South Carolina routs Kentucky

By Brian Rickerd Published:

LEXINGTON — The confidence gained by Kentucky’s 75-71 win at 10th-ranked Tennessee Sunday proved to be just a smokescreen as fourth-ranked South Carolina came to Memorial Coliseum Thursday and embarrassed the 15th-ranked Wildcats, 81-58.

Coach Dawn Staley’s Gamecocks improved to 24-2 overall and 12-1 in the Southeastern Conference by whipping Kentucky (19-7, 7-6) in every way imaginable.

Aleighsa Welch, a 6-foot junior forward, played like she was 7-feet, pouring in 21 points, grabbing 10 rebounds and blocking five shots.

“She has to be the player of the year in our league,’’ said UK coach Matthew Mitchell of Welch.

But Welch was just one cog in what seemed like a wave of big, strong, fast and hungry Gamecocks.

Elem Ibiam, a 6-4 junior, added 16 points and four rebounds.

Alaina Coates, a 6-4 freshman, had eight points and six rebounds.

Those three dominated Kentucky’s highly touted senior bigs, 6-3 DeNesha Stallworth and 6-1 Samari Walker, holding Stallworth to six points and five rebounds and Walker to six points and three rebounds.

“They’re just so big and aggressive,” Mitchell said of the Gamecocks. “And we didn’t compete hard enough. When you go up against a talented team like that, you’ve got to compete really hard. We didn’t compete nearly as hard as South Carolina, and that’s what makes tonight so disappointing.”

Mitchell’s team was further frustrated because when the Wildcats tried to tighten things up in the lane, South Carolina’s guards made Kentucky pay on the perimeter.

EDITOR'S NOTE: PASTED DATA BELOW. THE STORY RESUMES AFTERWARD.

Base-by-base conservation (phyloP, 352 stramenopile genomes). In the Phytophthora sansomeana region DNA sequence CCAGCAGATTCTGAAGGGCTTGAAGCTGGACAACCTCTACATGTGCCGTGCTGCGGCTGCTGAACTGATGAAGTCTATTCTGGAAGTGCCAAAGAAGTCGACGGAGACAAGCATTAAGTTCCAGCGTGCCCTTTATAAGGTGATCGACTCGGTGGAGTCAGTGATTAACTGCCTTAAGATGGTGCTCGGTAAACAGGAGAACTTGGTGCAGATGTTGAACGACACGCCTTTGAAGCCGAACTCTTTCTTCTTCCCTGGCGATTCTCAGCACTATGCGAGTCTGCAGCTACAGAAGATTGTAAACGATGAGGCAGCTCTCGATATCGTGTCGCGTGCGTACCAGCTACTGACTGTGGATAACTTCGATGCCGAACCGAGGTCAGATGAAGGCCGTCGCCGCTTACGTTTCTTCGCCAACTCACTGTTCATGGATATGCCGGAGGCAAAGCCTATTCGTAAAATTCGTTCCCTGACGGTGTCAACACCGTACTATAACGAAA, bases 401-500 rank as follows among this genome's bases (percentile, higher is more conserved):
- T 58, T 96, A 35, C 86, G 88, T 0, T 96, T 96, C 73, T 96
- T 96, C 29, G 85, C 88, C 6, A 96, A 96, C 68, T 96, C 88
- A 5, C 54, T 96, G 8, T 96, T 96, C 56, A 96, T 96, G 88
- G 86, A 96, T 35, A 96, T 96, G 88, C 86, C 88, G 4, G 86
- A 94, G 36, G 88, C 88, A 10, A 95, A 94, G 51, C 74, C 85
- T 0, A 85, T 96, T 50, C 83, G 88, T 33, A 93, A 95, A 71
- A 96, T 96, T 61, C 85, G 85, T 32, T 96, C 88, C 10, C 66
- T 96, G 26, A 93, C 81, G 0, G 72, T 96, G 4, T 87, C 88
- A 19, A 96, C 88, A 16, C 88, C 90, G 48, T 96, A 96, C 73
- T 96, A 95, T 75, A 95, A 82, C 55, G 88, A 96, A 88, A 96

Sophomore guards Khadijah Sessions and Tiffany Mitchell were both formidable, with Sessions contributing 18 points and Mitchell 12 points and seven rebounds.

South Carolina out-rebounded Kentucky by the mind-blowing margin of 44-19.

“Toughness was definitely lacking,” said UK junior guard Jennifer O’Neill. “We didn’t have enough people going to the boards. I don’t think people wanted to grab rebounds, to be honest.”

“I think we gave Kentucky a taste of its own medicine,” said USC’s Staley. “They like to push the ball and get the ball into the paint. Sometimes when that is your strength, it is also your weakness. We wanted to make sure we were equally as aggressive getting the ball to the paint, whether that was through our post players or through penetration.”

South Carolina hit 52.6 percent of its shots from the field, on 30 of 57. The Gamecocks were also 17 of 20 at the free throw line.

Kentucky was 23 of 61 from the field for 37.7 percent, and eight of nine at the free throw line.

“I think Kentucky shot a lot of shots,” Staley said. “Fortunately, we were in a position where we could get the rebound.”

“I think it was just a great team effort,” Welch said.

The Wildcats trailed 36-28 at the half, fell behind 52-32 in the first five minutes of the second half, rallied within 59-48 with 9:31 left and then rejoined the collapse.

Now Kentucky faces the daunting task of picking up the pieces Sunday at 13th-ranked Texas A&M.

“We just have to stay really disciplined and really focused, let go of this result and try to find out ways to address meaningful things that will actually impact the game,” Mitchell said. “The score of this game will not impact Sunday’s game unless we come in down tomorrow and act defeated and discouraged.”

Staley, meanwhile, hopes the glory days continue for her Gamecocks, who don’t have a senior in their top 10 players.

“Our coaching staff is thrilled every day to go to practice,” Staley said.

Freshman guard Makayla Epps, oh by the way, had 18 points Thursday in her best game at Kentucky.

But Epps wasn’t in any mood to celebrate that or anything else.

“We’ve been there before ... it’s not like this is our first loss,” Epps said, looking at the bright side, sort of. “We’ve been in this position before.”

Sadly, that’s true.

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